Working vs Studying

I’m almost at the end of my tenure of summer training aka internship at one of the best IT companies around here. Frankly speaking, it has been a very rewarding experience so far. In these two months:

  • I feel like I’ve learned about a semester’s worth in just two months.
  • I learnt about how to process”Internet-scale data”. And it’s more than just Terabytes; we’re talking of Petabytes here, aka thousands and thousands of Terabytes of data. That means, where the mankind is now in terms of technology of massive data processing. It has proved to be a very interesting and enlightening experience. I kind of now feel that I have a teensy slightly broader view of the world around me.
  • The second part of the internship involved web programming using cutting-edge Javascript technologies like node.js and Websockets. I had zero experience with ANYTHING related to web programming, and now I can atleast look at them. That’s an enormous plus.

In these few weeks, I have almost gotten used to this new lifestyle and brand new environment. However, college is going to open soon. So I need to force myself back to my old ways, taking this as a breath of fresh air. And I need to do that. I decided a while ago that I won’t take up a job after my graduation unless absolutely necessary. But this is quite alluring, in fact. Must not fall for that.

For work:

  • Finish your work for the day and go home.
  • Work doesn’t usually follow you home, except under rare circumstances. That means do what you want when you get home; no need to prepare for exams etc. (Uh oh, that’s a very tempting thing.)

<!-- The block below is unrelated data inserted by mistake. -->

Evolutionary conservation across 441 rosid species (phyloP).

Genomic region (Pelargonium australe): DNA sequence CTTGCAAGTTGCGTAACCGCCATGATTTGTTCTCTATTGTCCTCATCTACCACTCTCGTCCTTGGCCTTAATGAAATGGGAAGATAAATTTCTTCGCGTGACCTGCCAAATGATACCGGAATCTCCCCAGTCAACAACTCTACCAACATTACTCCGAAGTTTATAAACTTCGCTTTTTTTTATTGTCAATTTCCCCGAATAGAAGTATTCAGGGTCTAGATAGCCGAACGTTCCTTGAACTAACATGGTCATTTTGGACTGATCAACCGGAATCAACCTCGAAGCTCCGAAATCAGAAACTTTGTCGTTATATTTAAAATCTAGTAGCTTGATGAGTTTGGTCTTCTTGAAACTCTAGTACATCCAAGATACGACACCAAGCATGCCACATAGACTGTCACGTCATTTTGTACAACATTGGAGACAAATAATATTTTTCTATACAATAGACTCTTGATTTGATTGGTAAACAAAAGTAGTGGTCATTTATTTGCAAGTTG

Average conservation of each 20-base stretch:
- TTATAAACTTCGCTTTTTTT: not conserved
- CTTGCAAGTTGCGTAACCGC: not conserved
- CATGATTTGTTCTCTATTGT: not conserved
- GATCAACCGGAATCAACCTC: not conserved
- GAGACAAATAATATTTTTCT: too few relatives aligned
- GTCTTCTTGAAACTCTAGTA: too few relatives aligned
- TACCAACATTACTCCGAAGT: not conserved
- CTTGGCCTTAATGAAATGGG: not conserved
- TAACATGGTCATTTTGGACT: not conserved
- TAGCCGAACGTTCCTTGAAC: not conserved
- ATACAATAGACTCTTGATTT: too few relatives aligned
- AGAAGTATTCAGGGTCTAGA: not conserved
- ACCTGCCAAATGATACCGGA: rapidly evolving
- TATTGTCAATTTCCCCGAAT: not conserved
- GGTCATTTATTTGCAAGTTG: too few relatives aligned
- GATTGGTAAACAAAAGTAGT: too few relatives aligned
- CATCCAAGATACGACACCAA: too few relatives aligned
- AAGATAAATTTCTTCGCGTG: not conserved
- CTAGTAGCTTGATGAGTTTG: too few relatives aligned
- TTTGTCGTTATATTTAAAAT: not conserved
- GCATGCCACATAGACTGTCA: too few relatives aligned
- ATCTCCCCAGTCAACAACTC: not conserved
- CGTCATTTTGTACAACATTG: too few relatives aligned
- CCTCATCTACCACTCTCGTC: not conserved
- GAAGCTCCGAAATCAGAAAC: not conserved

• For me, the commuting time got halved during this time… And I know that I’ll feel very irritated when I started commuting to university again…
  • For me, the project leaders have been very understanding and liberal. Thank you, Senpai and Sir!
  • You get even more breadth of knowledge rather than depth.

PS. There are other and perhaps not-so-good aspects too, which are not to be forgotten or ignored.

For uni:

  • You get more in-depth knowledge when you study more.
  • You can prepare better for the future. More knowledge means more preparedness for whatever comes your way. Knowledge is power.
  • You are bound by the routine classes.
  • For me, it takes ~3 hours every day to commute. And if I miss a class, I have a very hard time catching up…

Still, I would say one should study for as long as possible. Why? Simple. The more knowledge a person has, and the more varied it is, that person can have a larger view of the world around him. I kind of feel that Bachelor’s degrees are meant to give people breadth-first knowledge. And Masters and PhD are for depth. And both are important.

On a personal note, there was this subject called Humanities in our first semester, comprising of English and Social Science. All my batchmates were “Meh, WTF is this stupid subject!” Even the teacher was like “Oh well, these guys won’t have any use of it anyway…” I feel those subjects are important too. Why? Simple. Better perspective. They help in the long run. But most people seem to not realise that. Sad.

My little brother is going for such a thing too, a Maths-only-oriented course. I hope he’ll study other subjects too. I think I’ll make him do it. Simply because of the fact that wider perspective matters. A lot.

Now that I think about it, the post name is misleading. Oh well. Time to get back to studying for N3, and clearing the fansubbing backlog bit by bit.

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